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Haarlem

Repainting artworks

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Donation Jacobus van Looy
Donation Jacobus van Looy Donation Jacobus van Looy



Jacobus van Looy, Aaltje with goat, 1897, Frans Hals Museum. Photo: Arend Velsink

Jacobus van Looy, Portrait of a Boy with a Hat, ca. 1920, Frans Hals Museum. Photo: Arend Velsink

Location

Hof

Duration

± 30 minutes

New Acquisitions in The Best Room

In March 2019, the Frans Hals Museum officially became the proud owner of approximately seventy oil paintings by the Haarlem-born painter Jacobus van Looy (1855 – 1930). The museum already acted as custodian of the artworks, but the Jacobus van Looy Foundation has now officially donated the collection. This acquisition forms a substantial enrichment of the museum’s collection.

Jacobus van Looy, Aaltje with goat, 1897, Frans Hals Museum. Photo: Arend Velsink

The Best Room

Seven of his children’s paintings in combination with a self-portrait will be on view until 1 December in ‘The Best Room’. This room shows a variable presentation of new acquisitions. Earlier this year we presented a selection of works which are support by the Rembrandt Society.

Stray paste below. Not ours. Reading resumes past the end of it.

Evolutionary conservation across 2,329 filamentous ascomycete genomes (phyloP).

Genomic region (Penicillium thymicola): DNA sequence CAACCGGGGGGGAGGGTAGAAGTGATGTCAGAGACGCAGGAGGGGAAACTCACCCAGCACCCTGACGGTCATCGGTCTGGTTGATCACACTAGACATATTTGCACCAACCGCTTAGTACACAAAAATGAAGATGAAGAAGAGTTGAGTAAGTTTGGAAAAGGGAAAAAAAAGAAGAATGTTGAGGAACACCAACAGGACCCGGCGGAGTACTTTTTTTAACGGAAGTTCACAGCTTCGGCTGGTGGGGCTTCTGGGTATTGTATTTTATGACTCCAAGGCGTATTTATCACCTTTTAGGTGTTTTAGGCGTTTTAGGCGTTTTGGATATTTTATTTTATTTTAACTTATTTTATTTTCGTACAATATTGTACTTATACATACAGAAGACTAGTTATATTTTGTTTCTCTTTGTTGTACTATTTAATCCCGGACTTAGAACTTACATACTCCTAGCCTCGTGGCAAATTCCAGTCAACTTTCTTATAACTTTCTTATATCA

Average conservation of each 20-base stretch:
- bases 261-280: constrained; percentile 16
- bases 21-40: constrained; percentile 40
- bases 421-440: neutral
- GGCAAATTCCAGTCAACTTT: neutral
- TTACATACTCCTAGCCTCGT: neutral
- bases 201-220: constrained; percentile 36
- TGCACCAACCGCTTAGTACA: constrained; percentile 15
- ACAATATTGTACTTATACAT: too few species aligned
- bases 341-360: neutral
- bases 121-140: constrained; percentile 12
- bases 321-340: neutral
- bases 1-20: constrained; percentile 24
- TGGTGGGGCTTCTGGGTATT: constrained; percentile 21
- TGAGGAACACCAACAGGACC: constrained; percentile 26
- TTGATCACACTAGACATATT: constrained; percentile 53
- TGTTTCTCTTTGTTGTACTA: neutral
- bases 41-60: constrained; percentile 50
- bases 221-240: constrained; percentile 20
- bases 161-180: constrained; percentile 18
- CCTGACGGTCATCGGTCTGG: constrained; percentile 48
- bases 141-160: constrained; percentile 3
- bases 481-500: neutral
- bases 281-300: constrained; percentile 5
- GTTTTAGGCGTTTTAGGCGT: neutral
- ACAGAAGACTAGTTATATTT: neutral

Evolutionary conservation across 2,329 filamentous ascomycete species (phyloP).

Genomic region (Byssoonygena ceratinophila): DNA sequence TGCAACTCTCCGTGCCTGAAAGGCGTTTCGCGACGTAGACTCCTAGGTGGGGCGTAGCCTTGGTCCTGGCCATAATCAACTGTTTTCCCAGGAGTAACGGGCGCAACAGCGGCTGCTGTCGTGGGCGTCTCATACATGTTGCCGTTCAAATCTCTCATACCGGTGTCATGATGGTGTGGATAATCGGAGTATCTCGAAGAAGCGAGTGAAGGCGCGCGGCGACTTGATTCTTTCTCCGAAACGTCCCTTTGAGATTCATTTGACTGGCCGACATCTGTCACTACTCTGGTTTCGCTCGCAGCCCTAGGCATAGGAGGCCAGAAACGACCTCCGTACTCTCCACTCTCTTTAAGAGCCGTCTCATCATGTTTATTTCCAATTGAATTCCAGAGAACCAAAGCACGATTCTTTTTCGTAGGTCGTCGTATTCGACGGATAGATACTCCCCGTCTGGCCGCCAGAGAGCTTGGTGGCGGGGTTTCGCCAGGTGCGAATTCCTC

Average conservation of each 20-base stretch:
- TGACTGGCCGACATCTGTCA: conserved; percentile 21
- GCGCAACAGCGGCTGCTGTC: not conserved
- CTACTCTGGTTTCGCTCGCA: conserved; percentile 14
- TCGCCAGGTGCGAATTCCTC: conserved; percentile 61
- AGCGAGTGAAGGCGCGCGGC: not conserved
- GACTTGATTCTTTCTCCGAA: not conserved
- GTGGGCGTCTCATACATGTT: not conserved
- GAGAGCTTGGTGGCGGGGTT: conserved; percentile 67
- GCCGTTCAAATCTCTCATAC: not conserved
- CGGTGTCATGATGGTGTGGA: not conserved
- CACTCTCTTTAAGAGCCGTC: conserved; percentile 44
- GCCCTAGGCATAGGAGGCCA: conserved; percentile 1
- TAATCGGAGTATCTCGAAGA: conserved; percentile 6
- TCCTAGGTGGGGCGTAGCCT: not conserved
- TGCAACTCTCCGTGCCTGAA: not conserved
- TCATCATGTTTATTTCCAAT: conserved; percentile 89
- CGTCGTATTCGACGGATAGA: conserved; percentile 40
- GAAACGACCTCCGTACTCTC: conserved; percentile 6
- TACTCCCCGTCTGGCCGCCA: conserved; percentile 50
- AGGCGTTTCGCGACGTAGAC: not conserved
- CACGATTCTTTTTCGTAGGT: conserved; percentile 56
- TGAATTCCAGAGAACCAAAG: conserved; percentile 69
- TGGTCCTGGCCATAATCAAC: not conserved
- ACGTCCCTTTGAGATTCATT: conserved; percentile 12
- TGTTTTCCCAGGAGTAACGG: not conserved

Civic Orphanage

Before the Frans Hals Museum was opened at the Groot Heiligland in 1913, it housed the Civic Orphanage. Jacobus van Looy grew up in this building from the age of five. After working as a letterpress student and as a carriage painter’s apprentice, Van Looy went to the Rijksakademie voor Beeldende Kunsten (National Academy of Visual Arts) in Amsterdam, after which he developed a special double talent as a writer and painter.

Jacobus van Looy, Portrait of a Boy with a Hat, ca. 1920, Frans Hals Museum. Photo: Arend Velsink

‘Nothing is as beautiful as to see’

Van Looy’s painted oeuvre consists of portraits, landscapes, still lifes, interiors and cityscapes. His main source of inspiration were the seemingly everyday things of life. Van Looy: ‘The main, but nonetheless difficult trick is to hold on to one’s impressions, regardless of whether they come from within or from outside. To be able to labour on these momentary impressions for years and years.’

Now extended until 1 December

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